|Title:||Challenges and applications of assembly level software model checking|
|Abstract:||This thesis addresses the application of a formal method called Model Checking to the domain of software verification. Here, exploration algorithms are used to search for errors in a program. In contrast to the majority of other approaches, we claim that the search should be applied to the actual source code of the program, rather than to some formal model. There are several challenges that need to be overcome to build such a model checker. First, the tool must be capable to handle the full semantics of the underlying programming language. This implies a considerable amount of additional work unless the interpretation of the program is done by some existing infrastructure. The second challenge lies in the increased memory requirements needed to memorize entire program configurations. This additionally aggravates the problem of large state spaces that every model checker faces anyway. As a remedy to the first problem, the thesis proposes to use an existing virtual machine to interpret the program. This takes the burden off the developer, who can fully concentrate on the model checking algorithms. To address the problem of large program states, we call attention to the fact that most transitions in a program only change small fractions of the entire program state. Based on this observation, we devise an incremental storing of states which considerably lowers the memory requirements of program exploration. To further alleviate the per-state memory requirement, we apply state reconstruction, where states are no longer memorized explicitly but through their generating path. Another problem that results from the large state description of a program lies in the computational effort of hashing, which is exceptionally high for the used approach. Based on the same observation as used for the incremental storing of states, we devise an incremental hash function which only needs to process the changed parts of the program’s state. Due to the dynamic nature of computer programs, this is not a trivial task and constitutes a considerable part of the overall thesis. Moreover, the thesis addresses a more general problem of model checking - the state explosion, which says that the number of reachable states grows exponentially in the number of state components. To minimize the number of states to be memorized, the thesis concentrates on the use of heuristic search. It turns out that only a fraction of all reachable states needs to be visited to find a specific error in the program. Heuristics can greatly help to direct the search forwards the error state. As another effective way to reduce the number of memorized states, the thesis proposes a technique that skips intermediate states that do not affect shared resources of the program. By merging several consecutive state transitions to a single transition, the technique may considerably truncate the search tree. The proposed approach is realized in StEAM, a model checker for concurrent C++ programs, which was developed in the course of the thesis. Building on an existing virtual machine, the tool provides a set of blind and directed search algorithms for the detection of errors in the actual C++ implementation of a program. StEAM implements all of the aforesaid techniques, whose effectiveness is experimentally evaluated at the end of the thesis. Moreover, we exploit the relation between model checking and planning. The claim is, that the two fields of research have great similarities and that technical advances in one fields can easily carry over to the other. The claim is supported by a case study where StEAM is used as a planner for concurrent multi-agent systems. The thesis also contains a user manual for StEAM and technical details that facilitate understanding the engineering process of the tool.|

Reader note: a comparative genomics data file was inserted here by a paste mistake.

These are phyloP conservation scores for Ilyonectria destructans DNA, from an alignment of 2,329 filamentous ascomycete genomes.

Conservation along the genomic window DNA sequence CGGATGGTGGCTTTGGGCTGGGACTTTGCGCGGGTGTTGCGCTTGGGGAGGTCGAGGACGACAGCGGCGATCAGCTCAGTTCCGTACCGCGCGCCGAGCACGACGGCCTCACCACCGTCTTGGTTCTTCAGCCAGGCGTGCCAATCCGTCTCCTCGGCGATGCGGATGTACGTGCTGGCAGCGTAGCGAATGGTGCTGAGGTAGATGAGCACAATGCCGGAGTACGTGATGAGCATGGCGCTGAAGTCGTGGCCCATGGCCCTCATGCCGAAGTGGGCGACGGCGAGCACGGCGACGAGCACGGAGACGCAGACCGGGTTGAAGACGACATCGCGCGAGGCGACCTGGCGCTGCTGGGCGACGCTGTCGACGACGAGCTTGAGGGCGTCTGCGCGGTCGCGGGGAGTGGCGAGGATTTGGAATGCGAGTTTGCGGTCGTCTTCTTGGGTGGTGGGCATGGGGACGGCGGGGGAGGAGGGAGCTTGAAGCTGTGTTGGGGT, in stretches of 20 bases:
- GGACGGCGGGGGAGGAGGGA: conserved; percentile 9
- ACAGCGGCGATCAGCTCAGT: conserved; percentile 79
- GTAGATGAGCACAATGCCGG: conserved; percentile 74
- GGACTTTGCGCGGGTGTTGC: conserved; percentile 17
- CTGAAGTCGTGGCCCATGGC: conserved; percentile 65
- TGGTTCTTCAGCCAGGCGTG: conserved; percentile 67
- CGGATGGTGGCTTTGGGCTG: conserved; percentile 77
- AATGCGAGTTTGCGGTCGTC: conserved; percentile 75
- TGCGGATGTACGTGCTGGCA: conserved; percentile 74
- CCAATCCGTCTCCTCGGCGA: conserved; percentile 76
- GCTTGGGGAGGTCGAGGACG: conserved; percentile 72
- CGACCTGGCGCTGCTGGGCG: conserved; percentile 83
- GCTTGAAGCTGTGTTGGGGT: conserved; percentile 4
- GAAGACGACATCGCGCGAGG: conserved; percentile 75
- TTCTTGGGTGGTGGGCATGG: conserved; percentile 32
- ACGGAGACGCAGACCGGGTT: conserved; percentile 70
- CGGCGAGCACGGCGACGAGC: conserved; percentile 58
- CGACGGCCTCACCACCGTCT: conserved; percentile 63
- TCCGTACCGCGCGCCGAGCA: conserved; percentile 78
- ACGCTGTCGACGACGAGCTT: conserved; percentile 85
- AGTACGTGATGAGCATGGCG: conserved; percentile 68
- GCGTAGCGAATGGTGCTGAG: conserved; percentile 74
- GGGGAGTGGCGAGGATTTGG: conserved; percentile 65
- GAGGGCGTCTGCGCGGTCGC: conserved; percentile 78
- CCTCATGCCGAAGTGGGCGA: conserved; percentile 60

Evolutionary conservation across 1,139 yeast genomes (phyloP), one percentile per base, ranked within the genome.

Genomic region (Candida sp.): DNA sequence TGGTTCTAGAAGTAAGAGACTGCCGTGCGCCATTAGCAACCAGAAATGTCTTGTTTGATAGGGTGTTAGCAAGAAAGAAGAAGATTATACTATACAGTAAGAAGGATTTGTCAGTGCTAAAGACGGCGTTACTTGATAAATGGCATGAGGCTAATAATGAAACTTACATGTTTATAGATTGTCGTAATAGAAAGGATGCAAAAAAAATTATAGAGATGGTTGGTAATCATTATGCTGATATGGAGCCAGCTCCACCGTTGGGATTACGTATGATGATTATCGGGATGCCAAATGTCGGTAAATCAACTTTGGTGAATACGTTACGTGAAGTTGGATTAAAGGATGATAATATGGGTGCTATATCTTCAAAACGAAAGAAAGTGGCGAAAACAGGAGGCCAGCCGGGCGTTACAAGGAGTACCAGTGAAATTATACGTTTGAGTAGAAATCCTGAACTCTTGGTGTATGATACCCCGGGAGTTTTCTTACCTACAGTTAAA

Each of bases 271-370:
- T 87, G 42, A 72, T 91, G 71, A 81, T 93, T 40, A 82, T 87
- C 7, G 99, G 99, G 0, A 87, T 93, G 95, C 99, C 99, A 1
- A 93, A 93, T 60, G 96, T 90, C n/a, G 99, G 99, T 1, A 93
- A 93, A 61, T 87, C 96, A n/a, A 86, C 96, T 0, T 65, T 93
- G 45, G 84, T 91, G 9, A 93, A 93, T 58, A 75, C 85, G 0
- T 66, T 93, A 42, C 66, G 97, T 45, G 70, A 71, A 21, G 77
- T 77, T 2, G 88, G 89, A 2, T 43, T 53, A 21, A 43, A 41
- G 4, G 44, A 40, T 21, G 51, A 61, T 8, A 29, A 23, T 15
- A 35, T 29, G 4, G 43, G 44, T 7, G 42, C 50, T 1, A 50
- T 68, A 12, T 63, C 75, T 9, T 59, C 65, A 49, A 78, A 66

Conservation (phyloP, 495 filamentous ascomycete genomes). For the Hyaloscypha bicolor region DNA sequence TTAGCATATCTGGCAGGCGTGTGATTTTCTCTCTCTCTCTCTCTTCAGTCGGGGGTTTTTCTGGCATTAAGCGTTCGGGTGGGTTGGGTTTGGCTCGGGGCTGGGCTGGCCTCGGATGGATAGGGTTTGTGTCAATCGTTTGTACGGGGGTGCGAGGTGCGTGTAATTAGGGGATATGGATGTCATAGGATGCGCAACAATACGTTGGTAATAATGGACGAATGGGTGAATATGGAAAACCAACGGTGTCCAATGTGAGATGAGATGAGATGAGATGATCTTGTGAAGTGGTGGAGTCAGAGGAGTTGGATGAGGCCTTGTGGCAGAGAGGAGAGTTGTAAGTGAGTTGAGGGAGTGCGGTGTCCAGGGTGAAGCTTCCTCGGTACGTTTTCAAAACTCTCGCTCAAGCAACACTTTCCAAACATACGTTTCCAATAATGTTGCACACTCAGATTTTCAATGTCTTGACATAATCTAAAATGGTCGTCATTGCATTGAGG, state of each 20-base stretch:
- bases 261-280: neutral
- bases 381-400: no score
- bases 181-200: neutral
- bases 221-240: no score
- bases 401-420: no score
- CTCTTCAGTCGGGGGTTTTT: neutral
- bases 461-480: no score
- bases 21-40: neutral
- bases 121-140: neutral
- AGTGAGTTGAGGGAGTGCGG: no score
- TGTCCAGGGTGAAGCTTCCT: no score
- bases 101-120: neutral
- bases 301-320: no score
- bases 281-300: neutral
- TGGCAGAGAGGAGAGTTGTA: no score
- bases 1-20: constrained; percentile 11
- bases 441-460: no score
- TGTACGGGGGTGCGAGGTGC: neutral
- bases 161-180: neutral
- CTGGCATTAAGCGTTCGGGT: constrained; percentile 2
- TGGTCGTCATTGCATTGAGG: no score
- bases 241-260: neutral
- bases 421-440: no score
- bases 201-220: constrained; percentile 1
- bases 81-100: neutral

|Subject Headings:||Software model checking|
State space reduction
|Appears in Collections:||LS 05 Programmiersysteme und Übersetzerbau|
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